Olive Mary Knight Benson and Her Children
by Minnie Egan Anderson
excerpted from John Henry Evans and Minnie Egan Anderson, Ezra Taft Benson: Pioneer—Statesman—Saint (Salt Lake City, Utah: Deseret News Press, 1947), pp. 349–51

    Olive Mary Knight was married to Ezra T. Benson, July, 1851. She was known to her friends and acquaintances as Mary. Born January 24, 1830 in Worchester, England, the daughter of James and Maria Wallace Knight, she accepted the Gospel in her native land and as she expressed her feelings “traveled to America and crossed the hot, sultry, dreaded plains to Utah without fear of harm or molestation.” The boat on which she sailed across the Atlantic was driven off its course for many miles by heavy storms, yet her indomitable courage and faith did not fail her. Unused as she was to the hard life of pioneering and menace of Indians, she told her children often of the happy pleasant time she experienced in the trek to the Rocky Mountains. She arrived in Salt Lake Valley on Sunday, October 13, 1850 having crossed the plains in Bishop Edward Hunter’s company.

    Olive Mary Knight and Ezra T. Benson were the parents of seven children. Quiet and unassuming, and of medium height, her sparkling brown eyes and black hair gave color and charm to her personality. Ambitious and spiritual be nature, she was called to serve as the president of the first Relief Society organized in Logan.

    Ofttimes in a facetious and teasing manner her children would say “Mother, is the Church worth all the sacrifices that you have made for it?” Her answer would come back quickly and with fervor, “Do you think I would have trudged across the plains in blistering heat if I hadn’t been sure of its divine origin?”

    When Ezra T. Benson attended the celebration at Promontory Point in honor of the completion of the railroad Mary Knight went with him to care for his needs.

    After the death of her husband, Mary supported her little family alone. She struggled valiantly to give them the necessities of life and rear them to be honorable men and women. Her oldest child at the demise of Ezra T. Benson was 16 years of age and there were six other children younger. No moment was ever wasted. She had a small farm and track of land. The land was rented and from this farm her family received their support. Lorenzo Taft Benson her fourth child and the last living member of her family is now 84 years of age. He remembers clearly his father. He recalls with pleasure the thrills he experienced as a child when he was allowed to go with his father on a short trip. He tells of his father’s kindness and of his firm expectance of obedience. He remembers that his mother always managed to have a beef to kill for winter and the cellar piled high with provisions grown on the farm.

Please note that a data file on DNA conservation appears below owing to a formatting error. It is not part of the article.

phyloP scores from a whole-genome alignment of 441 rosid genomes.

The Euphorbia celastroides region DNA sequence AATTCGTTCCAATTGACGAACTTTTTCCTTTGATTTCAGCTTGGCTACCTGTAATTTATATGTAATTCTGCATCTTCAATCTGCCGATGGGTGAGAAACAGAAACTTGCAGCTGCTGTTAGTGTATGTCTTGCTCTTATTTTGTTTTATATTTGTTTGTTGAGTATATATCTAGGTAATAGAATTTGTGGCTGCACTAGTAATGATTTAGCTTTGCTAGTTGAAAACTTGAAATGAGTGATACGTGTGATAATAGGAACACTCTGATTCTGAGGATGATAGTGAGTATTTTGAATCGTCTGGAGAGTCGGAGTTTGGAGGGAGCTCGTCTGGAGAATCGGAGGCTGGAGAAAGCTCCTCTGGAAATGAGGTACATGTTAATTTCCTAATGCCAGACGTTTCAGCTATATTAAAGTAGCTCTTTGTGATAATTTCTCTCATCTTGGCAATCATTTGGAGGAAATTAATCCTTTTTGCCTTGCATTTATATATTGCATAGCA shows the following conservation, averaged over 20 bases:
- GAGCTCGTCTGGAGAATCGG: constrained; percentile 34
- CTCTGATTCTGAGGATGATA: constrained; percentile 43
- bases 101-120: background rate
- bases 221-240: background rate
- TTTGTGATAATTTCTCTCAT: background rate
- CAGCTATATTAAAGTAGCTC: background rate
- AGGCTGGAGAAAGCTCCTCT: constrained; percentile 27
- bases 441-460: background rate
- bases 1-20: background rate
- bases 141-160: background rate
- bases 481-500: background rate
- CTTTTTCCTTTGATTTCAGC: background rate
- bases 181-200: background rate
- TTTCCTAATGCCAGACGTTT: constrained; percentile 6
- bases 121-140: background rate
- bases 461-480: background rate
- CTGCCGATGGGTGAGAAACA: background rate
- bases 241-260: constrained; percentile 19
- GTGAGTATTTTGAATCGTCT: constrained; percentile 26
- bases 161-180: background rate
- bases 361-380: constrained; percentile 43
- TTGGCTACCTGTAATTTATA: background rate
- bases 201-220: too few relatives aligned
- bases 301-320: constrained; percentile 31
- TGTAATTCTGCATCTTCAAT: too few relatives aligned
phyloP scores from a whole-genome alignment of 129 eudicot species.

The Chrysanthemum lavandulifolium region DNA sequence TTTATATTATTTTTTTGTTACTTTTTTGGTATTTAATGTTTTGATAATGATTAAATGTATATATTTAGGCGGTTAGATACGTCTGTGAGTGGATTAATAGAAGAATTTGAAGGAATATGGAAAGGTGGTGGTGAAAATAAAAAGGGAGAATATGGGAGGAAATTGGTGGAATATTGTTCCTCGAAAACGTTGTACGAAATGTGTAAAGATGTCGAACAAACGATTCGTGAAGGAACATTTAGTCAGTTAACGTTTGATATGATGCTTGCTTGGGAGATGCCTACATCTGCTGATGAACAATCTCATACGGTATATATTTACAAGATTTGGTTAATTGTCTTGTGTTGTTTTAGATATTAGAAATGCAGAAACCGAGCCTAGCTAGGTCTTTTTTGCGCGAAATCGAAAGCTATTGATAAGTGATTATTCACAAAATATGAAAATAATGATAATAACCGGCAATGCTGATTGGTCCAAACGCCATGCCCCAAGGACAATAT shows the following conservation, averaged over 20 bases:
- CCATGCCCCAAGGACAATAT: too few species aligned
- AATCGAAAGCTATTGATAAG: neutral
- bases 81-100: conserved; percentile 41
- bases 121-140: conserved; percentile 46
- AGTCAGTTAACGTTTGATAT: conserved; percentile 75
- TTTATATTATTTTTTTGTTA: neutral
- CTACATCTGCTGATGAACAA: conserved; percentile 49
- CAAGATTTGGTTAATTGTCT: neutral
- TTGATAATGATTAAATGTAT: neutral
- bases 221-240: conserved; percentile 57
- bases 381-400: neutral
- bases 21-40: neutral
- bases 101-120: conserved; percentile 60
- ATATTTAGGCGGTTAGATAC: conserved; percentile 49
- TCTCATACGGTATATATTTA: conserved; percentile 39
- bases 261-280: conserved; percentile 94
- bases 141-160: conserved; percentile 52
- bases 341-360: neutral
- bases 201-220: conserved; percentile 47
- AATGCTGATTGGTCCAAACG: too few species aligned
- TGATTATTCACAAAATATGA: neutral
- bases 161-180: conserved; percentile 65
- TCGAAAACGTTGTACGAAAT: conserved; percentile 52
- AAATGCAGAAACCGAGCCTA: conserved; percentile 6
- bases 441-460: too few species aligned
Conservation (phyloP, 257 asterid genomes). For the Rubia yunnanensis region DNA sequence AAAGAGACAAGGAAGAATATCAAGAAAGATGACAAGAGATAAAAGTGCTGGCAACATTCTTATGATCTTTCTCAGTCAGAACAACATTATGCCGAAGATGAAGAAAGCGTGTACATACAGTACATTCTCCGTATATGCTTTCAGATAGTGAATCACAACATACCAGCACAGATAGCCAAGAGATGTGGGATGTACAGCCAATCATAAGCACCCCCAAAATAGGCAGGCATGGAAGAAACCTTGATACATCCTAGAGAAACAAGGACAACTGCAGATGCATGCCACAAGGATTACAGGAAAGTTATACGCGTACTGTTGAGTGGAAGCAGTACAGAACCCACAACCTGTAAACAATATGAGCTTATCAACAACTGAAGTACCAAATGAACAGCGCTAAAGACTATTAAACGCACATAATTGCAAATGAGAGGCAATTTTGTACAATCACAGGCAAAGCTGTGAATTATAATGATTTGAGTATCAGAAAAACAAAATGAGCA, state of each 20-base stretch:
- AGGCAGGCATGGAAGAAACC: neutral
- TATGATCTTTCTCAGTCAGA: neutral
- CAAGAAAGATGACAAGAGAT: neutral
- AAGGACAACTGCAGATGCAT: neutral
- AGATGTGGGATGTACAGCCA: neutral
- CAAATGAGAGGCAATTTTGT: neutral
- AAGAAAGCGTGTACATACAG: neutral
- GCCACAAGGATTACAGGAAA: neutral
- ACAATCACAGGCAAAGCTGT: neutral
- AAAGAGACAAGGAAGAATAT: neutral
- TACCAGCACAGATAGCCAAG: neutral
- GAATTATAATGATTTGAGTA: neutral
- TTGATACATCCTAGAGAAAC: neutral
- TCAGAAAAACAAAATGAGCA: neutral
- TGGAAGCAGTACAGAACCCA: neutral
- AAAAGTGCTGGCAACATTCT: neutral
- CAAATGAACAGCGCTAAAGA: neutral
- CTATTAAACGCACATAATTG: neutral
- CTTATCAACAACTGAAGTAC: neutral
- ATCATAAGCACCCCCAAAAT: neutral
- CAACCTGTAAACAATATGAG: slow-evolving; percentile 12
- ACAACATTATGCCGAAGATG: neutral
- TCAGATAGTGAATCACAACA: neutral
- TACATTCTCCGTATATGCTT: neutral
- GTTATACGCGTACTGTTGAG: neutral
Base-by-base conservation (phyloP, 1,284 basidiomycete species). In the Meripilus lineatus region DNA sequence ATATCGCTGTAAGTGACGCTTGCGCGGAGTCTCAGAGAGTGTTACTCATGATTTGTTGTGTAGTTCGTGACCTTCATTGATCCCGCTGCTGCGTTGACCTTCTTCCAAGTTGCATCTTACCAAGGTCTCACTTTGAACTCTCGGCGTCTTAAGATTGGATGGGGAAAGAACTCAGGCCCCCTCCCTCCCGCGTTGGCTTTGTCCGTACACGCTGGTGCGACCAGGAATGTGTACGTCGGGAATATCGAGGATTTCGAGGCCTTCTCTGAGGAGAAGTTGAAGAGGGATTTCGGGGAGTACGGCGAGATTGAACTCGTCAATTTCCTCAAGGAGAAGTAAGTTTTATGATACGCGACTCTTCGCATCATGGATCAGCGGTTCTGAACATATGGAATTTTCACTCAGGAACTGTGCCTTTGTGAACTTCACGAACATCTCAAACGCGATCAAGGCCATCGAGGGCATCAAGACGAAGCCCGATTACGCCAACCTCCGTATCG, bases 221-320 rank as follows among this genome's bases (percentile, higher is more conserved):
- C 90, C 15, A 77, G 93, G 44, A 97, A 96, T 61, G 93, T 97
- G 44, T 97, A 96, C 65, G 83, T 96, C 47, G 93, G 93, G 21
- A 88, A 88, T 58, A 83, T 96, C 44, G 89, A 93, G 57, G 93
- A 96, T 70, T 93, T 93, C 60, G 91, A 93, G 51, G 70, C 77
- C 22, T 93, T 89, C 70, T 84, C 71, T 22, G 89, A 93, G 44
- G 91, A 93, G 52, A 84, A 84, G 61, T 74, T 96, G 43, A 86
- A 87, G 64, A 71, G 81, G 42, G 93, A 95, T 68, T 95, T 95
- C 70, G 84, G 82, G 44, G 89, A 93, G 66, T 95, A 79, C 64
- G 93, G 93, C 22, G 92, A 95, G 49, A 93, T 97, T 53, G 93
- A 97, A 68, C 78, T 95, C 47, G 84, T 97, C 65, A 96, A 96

On her death bed her mind remained keen and clear. Among the last words she uttered were spoken to Lorenzo when she gave him this admonition, “Lorenzo, be a good Mormon.” She died March 27, 1905 at 75 years of age.

    Her sons learned from practical application under the tutelage of their thrifty mother of the art of tilling the soil. Their rows like their lives were straight and true. Joseph used the hours he could spare from his farm to work in the House of the Lord. For many years he served as an officiator in the Logan Temple.

    Don Carlos, the youngest child, viewed the world from the first time three weeks after his father’s death. He was denied the privilege of acquaintanceship with his illustrious father whose death occurred on September 3, 1869. Influenced by his mother’s faithful teachings he left for a mission in 1899 laboring in the North Kentucky Conference. He became its president in April 1900. Holding fast to the faith of his father, he executed diligently, with sympathy and wisdom, the duties delegated to him as Sheriff of Cache County an office he held for several years.

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